Care and Maintenance of a Trombone
What do I need to do daily?
Prior to playing
Preparing the slide
1. First, clean any dirt from inside the slide, then apply a bit of slide cream (or slide oil) on the slightly thicker end sections of the slide (the stockings). Do not use slide grease.
2. After applying slide cream, use a water spray bottle to moisten the slide sufficiently. If you used slide oil, just blow on it. You can use regular tap water in the water spray bottle, but it's better to use water without any chlorine in it, such as mineral water.
3. Insert the inner slide into the outer slide, then slide the two sections back and forth several times to spread the cream evenly.
If the slide becomes sluggish while playing, moisten the slide with the water spray bottle. A small water spray bottle in your pocket could come in very handy when performing!
Oiling the rotary valve (tenorbass trombones and bass trombones)
On tenorbass trombones and bass trombones, apply rotor oil to the rotary valve through the slide receiver.
When to use slide cream and when to use slide oil
Slide cream and slide oil both allow the slide to move more smoothly. Which to use is up to personal preference. The condition of your instrument and the amount of cream or oil applied to it can also change how it feels to play, so it behooves you to discover what amount you feel most comfortable with. Incidentally, Yamaha slide oil contains an anti-rust agent to prevent the inside of the slide from rusting.
How much slide cream to apply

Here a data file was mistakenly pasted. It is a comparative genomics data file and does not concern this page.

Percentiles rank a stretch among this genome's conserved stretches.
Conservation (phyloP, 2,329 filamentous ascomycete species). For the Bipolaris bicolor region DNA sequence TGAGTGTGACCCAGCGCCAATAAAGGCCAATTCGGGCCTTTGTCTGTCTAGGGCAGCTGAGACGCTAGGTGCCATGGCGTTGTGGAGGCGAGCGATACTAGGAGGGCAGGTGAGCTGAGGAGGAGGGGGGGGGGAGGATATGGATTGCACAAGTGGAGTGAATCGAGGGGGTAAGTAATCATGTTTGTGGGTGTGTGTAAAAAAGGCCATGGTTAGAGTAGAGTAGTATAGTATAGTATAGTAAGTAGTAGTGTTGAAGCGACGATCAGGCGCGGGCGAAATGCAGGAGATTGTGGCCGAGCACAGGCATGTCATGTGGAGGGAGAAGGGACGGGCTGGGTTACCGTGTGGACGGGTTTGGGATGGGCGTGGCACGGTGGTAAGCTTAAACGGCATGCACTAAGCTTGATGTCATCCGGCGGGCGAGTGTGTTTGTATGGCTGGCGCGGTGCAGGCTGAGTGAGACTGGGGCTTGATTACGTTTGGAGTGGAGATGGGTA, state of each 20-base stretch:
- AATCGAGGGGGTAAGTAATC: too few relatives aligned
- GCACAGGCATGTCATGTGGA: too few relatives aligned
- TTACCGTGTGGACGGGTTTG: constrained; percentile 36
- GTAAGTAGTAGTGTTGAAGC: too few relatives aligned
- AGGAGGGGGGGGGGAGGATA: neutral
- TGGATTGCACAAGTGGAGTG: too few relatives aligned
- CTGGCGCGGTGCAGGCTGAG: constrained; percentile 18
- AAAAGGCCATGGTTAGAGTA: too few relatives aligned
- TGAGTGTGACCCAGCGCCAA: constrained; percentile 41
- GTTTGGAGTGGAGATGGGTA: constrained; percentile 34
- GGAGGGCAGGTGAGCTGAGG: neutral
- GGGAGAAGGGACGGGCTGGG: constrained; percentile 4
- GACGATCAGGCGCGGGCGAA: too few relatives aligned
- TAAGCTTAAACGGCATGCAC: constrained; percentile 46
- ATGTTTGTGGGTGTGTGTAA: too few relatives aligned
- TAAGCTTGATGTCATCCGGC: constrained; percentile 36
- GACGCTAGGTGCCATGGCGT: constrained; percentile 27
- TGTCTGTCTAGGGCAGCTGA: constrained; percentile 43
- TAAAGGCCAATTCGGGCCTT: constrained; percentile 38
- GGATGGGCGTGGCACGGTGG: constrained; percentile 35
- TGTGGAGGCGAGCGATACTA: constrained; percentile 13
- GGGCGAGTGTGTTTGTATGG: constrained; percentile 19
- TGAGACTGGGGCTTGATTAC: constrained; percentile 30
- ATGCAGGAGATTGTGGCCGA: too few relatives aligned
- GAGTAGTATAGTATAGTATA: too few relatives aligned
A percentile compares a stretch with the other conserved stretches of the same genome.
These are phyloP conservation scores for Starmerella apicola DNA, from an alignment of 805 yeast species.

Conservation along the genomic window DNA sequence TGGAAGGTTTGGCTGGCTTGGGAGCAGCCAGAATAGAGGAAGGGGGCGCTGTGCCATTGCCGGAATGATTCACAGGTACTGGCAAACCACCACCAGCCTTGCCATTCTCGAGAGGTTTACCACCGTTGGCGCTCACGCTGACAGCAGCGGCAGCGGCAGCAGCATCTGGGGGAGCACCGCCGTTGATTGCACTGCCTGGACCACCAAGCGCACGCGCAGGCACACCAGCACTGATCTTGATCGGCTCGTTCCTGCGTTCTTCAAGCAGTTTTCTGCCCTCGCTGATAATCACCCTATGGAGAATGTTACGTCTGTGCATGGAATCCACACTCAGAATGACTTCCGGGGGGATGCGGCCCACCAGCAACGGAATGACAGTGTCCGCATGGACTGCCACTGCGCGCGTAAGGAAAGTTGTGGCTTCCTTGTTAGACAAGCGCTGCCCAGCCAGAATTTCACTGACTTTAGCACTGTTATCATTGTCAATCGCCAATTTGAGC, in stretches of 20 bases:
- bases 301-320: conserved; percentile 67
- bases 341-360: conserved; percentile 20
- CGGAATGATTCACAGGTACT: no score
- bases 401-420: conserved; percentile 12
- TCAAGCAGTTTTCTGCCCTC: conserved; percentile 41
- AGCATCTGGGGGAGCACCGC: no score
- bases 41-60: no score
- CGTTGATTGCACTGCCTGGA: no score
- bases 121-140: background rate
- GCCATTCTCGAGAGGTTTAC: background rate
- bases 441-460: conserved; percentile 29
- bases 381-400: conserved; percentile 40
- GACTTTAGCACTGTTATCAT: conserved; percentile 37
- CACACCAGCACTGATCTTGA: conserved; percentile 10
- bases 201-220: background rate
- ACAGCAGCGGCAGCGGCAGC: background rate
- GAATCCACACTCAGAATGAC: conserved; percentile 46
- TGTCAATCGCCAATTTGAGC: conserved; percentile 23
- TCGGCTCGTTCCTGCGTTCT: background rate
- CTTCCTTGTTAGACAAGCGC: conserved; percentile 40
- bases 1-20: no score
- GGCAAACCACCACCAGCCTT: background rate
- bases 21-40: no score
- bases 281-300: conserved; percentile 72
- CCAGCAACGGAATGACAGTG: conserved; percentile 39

As a rule of thumb, you should apply only enough cream that the slide is still visible beneath it.
If the slide becomes sluggish 10 to 15 minutes after you start playing, you should have the slide checked at the shop.
If the slide is dirty the slide oil won't be able to lubricate it well. Prior to applying slide oil, be sure to thoroughly clean any dirt or moisture from the outside of the inner slide and the inside of the outer slide. Be careful however not to apply any unreasonable force on the slides when doing so.
Cleaning the slide
1. Open the water key to remove moisture from inside the slide section.
2. Wrap a polishing gauze around the cleaning rod so that the metal is not exposed, then clean inside the inner slide and outer slide. When you remove the cleaning rod, make sure there is no gauze left in the tube. Grip both the cleaning rod and gauze when pulling it out from the instrument. Always hold the slide brace when doing this.
Maintaining the exterior
The silver parts on a trombone's main slide and F attachment are surface-treated (finished) with the same lacquer as the other parts. The colors are different because the materials are different. The surface finish is the same for all surfaces. To maintain the exterior of the instrument, either wipe it gently with a polishing cloth, or polish it with a lacquer polish.
To clean dirt from a nickel-plated instrument (of if the lacquer is peeling and the surface is starting to rust), use a metal polish which includes a polishing agent. This will restore the luster of the metal.
What to do if the plating is peeling
If the paint (or plating) is peeling, you may notice copper rust (green-colored rust) on the bare metal surfaces of the instrument. Although you can remove it by polishing the instrument with a metal polish, if the rust forms on a part of the instrument that is often touched when playing it, you should have the instrument repainted (or re-plated) at the shop.
Musical Instrument Guide:Trombone Contents
How to Play
How the Instrument is Made
Choosing an Instrument
Care and Maintenance
- God is in the trombone
- The trombone was a bit of a problem for cavalries...
- A trombone that would scare even a snake!
- Two instruments, both tenor, but quite different!
- A trombone player walks into pawnshop...
- You can trill just by moving your mouth
- It is possible to increase the pitch even as you extend the slide
- Famous pieces from trombone concertos
- Orchestra pieces in which the trombone plays an important role
- The Yamaha quartet
- For trombones, why does sheet music notation differ from the fundamental tone of the instrument?
- A bass trombone-with an F attachment only